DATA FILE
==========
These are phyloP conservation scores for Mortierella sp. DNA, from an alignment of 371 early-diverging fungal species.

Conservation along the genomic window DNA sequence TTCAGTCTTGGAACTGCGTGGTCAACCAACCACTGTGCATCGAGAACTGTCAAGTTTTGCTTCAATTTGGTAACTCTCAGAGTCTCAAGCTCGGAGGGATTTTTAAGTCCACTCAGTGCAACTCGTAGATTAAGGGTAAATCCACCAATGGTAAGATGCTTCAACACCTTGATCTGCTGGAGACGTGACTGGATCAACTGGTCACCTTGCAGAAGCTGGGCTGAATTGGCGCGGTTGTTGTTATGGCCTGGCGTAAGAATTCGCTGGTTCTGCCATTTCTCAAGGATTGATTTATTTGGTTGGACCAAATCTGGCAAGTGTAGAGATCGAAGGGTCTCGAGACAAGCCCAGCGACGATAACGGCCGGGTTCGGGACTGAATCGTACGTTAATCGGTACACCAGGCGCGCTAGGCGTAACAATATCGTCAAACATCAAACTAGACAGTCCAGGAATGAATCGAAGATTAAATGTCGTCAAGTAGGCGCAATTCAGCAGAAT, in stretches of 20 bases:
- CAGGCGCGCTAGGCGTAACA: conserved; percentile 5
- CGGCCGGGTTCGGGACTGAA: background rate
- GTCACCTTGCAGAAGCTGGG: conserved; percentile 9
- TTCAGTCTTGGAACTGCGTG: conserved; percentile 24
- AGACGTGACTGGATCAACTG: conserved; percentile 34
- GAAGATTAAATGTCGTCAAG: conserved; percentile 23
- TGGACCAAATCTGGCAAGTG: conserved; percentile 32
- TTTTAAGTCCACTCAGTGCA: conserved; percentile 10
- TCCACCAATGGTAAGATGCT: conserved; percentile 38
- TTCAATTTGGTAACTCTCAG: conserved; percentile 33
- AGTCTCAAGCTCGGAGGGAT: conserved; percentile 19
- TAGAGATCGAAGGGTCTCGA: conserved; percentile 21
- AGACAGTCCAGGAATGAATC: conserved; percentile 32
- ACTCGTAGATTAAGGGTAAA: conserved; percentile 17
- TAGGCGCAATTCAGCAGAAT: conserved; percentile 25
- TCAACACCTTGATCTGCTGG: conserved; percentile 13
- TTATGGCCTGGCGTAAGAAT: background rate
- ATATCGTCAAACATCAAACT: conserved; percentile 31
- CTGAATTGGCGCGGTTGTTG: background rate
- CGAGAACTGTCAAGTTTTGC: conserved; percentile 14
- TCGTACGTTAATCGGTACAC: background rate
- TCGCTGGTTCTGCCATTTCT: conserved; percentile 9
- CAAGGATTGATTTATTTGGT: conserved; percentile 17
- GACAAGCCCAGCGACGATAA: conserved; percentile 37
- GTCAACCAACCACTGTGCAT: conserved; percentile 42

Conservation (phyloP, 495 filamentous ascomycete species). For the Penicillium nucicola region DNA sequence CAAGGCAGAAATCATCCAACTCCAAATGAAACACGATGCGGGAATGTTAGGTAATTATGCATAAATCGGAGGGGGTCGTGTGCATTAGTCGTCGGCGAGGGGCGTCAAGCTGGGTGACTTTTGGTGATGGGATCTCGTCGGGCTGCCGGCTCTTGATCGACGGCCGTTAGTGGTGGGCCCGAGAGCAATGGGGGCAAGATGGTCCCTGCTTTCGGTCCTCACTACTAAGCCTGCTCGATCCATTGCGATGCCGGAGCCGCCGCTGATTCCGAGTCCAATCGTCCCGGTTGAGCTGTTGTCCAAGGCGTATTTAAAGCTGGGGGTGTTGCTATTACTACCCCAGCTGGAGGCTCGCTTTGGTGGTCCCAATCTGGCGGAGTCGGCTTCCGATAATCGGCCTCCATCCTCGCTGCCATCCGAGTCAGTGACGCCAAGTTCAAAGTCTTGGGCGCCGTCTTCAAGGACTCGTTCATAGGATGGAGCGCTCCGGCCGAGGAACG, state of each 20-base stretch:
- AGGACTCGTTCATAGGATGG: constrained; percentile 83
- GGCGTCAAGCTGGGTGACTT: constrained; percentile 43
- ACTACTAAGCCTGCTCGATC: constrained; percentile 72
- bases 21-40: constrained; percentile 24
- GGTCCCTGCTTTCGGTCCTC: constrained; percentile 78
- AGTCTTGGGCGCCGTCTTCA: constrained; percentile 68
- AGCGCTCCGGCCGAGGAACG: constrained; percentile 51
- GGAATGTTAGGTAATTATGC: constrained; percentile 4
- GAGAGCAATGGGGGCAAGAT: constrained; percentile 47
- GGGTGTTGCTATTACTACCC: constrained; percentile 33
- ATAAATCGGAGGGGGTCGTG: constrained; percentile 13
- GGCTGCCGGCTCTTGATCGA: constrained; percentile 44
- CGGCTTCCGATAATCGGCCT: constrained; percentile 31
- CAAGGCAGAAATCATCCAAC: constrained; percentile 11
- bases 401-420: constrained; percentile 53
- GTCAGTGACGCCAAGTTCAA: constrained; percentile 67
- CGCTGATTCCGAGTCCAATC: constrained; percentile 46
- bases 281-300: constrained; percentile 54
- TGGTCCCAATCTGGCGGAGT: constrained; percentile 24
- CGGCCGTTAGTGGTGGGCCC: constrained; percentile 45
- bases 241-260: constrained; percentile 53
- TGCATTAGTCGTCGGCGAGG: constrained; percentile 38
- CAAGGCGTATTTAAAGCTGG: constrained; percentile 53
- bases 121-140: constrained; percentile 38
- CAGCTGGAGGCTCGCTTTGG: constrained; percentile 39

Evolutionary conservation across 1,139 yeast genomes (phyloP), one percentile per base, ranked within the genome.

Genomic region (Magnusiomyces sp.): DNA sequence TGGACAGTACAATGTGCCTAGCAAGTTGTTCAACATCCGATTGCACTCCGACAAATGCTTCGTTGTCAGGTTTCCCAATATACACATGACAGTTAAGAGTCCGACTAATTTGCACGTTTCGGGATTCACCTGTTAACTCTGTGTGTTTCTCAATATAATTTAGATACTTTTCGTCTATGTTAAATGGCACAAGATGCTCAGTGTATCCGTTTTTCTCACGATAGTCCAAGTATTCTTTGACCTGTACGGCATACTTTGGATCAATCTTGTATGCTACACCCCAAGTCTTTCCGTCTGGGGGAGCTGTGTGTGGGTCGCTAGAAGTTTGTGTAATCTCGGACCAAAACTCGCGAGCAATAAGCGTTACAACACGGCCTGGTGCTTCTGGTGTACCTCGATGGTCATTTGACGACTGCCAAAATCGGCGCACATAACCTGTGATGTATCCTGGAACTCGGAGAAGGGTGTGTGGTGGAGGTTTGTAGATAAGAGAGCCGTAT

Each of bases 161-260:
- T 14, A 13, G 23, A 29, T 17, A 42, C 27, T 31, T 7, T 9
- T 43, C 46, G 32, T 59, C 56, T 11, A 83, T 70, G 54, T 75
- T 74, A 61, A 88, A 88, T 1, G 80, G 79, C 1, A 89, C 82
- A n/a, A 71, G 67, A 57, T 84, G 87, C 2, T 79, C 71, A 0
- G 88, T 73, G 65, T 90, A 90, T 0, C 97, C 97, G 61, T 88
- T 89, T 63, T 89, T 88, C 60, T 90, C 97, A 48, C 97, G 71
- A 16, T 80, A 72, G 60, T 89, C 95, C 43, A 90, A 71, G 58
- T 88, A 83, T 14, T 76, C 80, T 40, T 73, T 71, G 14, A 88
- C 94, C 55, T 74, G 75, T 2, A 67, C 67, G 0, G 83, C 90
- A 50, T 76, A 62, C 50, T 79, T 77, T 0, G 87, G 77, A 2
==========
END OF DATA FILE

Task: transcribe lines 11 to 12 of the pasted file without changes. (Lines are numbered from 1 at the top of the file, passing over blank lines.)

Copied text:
- TCCACCAATGGTAAGATGCT: conserved; percentile 38
- TTCAATTTGGTAACTCTCAG: conserved; percentile 33